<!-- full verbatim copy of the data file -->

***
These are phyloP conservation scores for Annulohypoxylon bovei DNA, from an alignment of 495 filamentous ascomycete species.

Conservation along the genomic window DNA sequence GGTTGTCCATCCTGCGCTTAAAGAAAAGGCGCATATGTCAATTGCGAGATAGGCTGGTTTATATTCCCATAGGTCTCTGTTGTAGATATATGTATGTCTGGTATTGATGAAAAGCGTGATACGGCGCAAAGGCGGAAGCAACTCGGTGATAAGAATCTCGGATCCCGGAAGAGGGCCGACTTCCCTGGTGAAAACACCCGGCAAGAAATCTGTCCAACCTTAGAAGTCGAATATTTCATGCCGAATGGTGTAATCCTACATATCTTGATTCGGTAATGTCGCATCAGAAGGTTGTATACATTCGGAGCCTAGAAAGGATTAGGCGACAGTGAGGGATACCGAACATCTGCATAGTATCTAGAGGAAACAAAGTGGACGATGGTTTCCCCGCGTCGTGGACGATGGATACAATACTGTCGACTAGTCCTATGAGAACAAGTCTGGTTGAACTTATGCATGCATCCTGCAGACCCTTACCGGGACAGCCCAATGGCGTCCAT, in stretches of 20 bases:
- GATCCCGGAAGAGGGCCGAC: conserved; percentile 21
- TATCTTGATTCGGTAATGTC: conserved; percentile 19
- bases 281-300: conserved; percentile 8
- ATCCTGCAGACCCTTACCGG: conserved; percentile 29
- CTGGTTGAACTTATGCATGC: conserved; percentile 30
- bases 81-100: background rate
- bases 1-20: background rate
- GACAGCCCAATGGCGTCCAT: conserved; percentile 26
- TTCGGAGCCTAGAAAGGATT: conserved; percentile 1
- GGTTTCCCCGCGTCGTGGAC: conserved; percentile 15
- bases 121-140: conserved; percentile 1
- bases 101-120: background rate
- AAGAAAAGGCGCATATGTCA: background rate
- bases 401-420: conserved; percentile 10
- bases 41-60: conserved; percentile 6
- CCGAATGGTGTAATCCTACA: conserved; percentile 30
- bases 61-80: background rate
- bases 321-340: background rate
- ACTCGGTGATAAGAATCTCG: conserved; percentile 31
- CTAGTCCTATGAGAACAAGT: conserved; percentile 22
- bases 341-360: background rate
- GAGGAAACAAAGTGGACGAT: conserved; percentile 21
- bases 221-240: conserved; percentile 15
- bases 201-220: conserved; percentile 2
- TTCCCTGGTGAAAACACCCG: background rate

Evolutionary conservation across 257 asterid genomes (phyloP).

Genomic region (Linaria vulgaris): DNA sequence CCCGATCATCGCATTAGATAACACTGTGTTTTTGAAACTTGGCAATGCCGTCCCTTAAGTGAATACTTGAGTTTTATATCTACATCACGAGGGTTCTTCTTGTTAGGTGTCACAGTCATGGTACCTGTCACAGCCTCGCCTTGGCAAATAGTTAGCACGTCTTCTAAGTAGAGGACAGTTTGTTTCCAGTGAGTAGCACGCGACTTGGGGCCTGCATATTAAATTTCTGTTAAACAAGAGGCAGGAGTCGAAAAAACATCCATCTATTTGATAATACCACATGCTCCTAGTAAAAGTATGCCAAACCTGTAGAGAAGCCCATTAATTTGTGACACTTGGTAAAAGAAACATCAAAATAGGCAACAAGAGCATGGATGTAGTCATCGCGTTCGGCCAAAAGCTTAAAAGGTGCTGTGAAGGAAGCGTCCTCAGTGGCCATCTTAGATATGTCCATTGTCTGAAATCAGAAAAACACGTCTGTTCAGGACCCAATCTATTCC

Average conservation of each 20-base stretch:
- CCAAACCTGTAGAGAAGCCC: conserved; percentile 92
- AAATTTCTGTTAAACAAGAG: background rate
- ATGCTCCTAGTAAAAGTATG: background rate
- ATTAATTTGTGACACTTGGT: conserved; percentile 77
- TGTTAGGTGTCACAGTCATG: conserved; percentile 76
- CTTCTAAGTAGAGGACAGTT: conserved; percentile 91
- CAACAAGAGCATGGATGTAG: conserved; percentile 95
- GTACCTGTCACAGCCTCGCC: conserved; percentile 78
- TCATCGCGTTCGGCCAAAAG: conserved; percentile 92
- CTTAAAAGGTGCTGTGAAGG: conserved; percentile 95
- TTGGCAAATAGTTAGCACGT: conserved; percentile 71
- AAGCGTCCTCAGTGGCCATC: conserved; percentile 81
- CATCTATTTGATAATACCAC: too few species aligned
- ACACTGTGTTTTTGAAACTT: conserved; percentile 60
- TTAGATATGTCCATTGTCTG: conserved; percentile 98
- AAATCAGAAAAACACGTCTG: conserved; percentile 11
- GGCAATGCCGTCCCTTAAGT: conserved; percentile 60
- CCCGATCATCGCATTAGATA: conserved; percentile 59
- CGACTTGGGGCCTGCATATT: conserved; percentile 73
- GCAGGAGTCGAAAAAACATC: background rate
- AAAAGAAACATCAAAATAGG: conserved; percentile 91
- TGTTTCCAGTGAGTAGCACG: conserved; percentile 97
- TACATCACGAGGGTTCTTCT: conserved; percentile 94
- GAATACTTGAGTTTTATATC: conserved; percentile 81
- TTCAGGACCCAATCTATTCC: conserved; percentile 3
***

These are phyloP conservation scores for Annulohypoxylon bovei DNA, from an alignment of 495 filamentous ascomycete species.

Conservation along the genomic window DNA sequence GGTTGTCCATCCTGCGCTTAAAGAAAAGGCGCATATGTCAATTGCGAGATAGGCTGGTTTATATTCCCATAGGTCTCTGTTGTAGATATATGTATGTCTGGTATTGATGAAAAGCGTGATACGGCGCAAAGGCGGAAGCAACTCGGTGATAAGAATCTCGGATCCCGGAAGAGGGCCGACTTCCCTGGTGAAAACACCCGGCAAGAAATCTGTCCAACCTTAGAAGTCGAATATTTCATGCCGAATGGTGTAATCCTACATATCTTGATTCGGTAATGTCGCATCAGAAGGTTGTATACATTCGGAGCCTAGAAAGGATTAGGCGACAGTGAGGGATACCGAACATCTGCATAGTATCTAGAGGAAACAAAGTGGACGATGGTTTCCCCGCGTCGTGGACGATGGATACAATACTGTCGACTAGTCCTATGAGAACAAGTCTGGTTGAACTTATGCATGCATCCTGCAGACCCTTACCGGGACAGCCCAATGGCGTCCAT, in stretches of 20 bases:
- GATCCCGGAAGAGGGCCGAC: conserved; percentile 21
- TATCTTGATTCGGTAATGTC: conserved; percentile 19
- bases 281-300: conserved; percentile 8
- ATCCTGCAGACCCTTACCGG: conserved; percentile 29
- CTGGTTGAACTTATGCATGC: conserved; percentile 30
- bases 81-100: background rate
- bases 1-20: background rate
- GACAGCCCAATGGCGTCCAT: conserved; percentile 26
- TTCGGAGCCTAGAAAGGATT: conserved; percentile 1
- GGTTTCCCCGCGTCGTGGAC: conserved; percentile 15
- bases 121-140: conserved; percentile 1
- bases 101-120: background rate
- AAGAAAAGGCGCATATGTCA: background rate
- bases 401-420: conserved; percentile 10
- bases 41-60: conserved; percentile 6
- CCGAATGGTGTAATCCTACA: conserved; percentile 30
- bases 61-80: background rate
- bases 321-340: background rate
- ACTCGGTGATAAGAATCTCG: conserved; percentile 31
- CTAGTCCTATGAGAACAAGT: conserved; percentile 22
- bases 341-360: background rate
- GAGGAAACAAAGTGGACGAT: conserved; percentile 21
- bases 221-240: conserved; percentile 15
- bases 201-220: conserved; percentile 2
- TTCCCTGGTGAAAACACCCG: background rate

Evolutionary conservation across 257 asterid genomes (phyloP).

Genomic region (Linaria vulgaris): DNA sequence CCCGATCATCGCATTAGATAACACTGTGTTTTTGAAACTTGGCAATGCCGTCCCTTAAGTGAATACTTGAGTTTTATATCTACATCACGAGGGTTCTTCTTGTTAGGTGTCACAGTCATGGTACCTGTCACAGCCTCGCCTTGGCAAATAGTTAGCACGTCTTCTAAGTAGAGGACAGTTTGTTTCCAGTGAGTAGCACGCGACTTGGGGCCTGCATATTAAATTTCTGTTAAACAAGAGGCAGGAGTCGAAAAAACATCCATCTATTTGATAATACCACATGCTCCTAGTAAAAGTATGCCAAACCTGTAGAGAAGCCCATTAATTTGTGACACTTGGTAAAAGAAACATCAAAATAGGCAACAAGAGCATGGATGTAGTCATCGCGTTCGGCCAAAAGCTTAAAAGGTGCTGTGAAGGAAGCGTCCTCAGTGGCCATCTTAGATATGTCCATTGTCTGAAATCAGAAAAACACGTCTGTTCAGGACCCAATCTATTCC

Average conservation of each 20-base stretch:
- CCAAACCTGTAGAGAAGCCC: conserved; percentile 92
- AAATTTCTGTTAAACAAGAG: background rate
- ATGCTCCTAGTAAAAGTATG: background rate
- ATTAATTTGTGACACTTGGT: conserved; percentile 77
- TGTTAGGTGTCACAGTCATG: conserved; percentile 76
- CTTCTAAGTAGAGGACAGTT: conserved; percentile 91
- CAACAAGAGCATGGATGTAG: conserved; percentile 95
- GTACCTGTCACAGCCTCGCC: conserved; percentile 78
- TCATCGCGTTCGGCCAAAAG: conserved; percentile 92
- CTTAAAAGGTGCTGTGAAGG: conserved; percentile 95
- TTGGCAAATAGTTAGCACGT: conserved; percentile 71
- AAGCGTCCTCAGTGGCCATC: conserved; percentile 81
- CATCTATTTGATAATACCAC: too few species aligned
- ACACTGTGTTTTTGAAACTT: conserved; percentile 60
- TTAGATATGTCCATTGTCTG: conserved; percentile 98
- AAATCAGAAAAACACGTCTG: conserved; percentile 11
- GGCAATGCCGTCCCTTAAGT: conserved; percentile 60
- CCCGATCATCGCATTAGATA: conserved; percentile 59
- CGACTTGGGGCCTGCATATT: conserved; percentile 73
- GCAGGAGTCGAAAAAACATC: background rate
- AAAAGAAACATCAAAATAGG: conserved; percentile 91
- TGTTTCCAGTGAGTAGCACG: conserved; percentile 97
- TACATCACGAGGGTTCTTCT: conserved; percentile 94
- GAATACTTGAGTTTTATATC: conserved; percentile 81
- TTCAGGACCCAATCTATTCC: conserved; percentile 3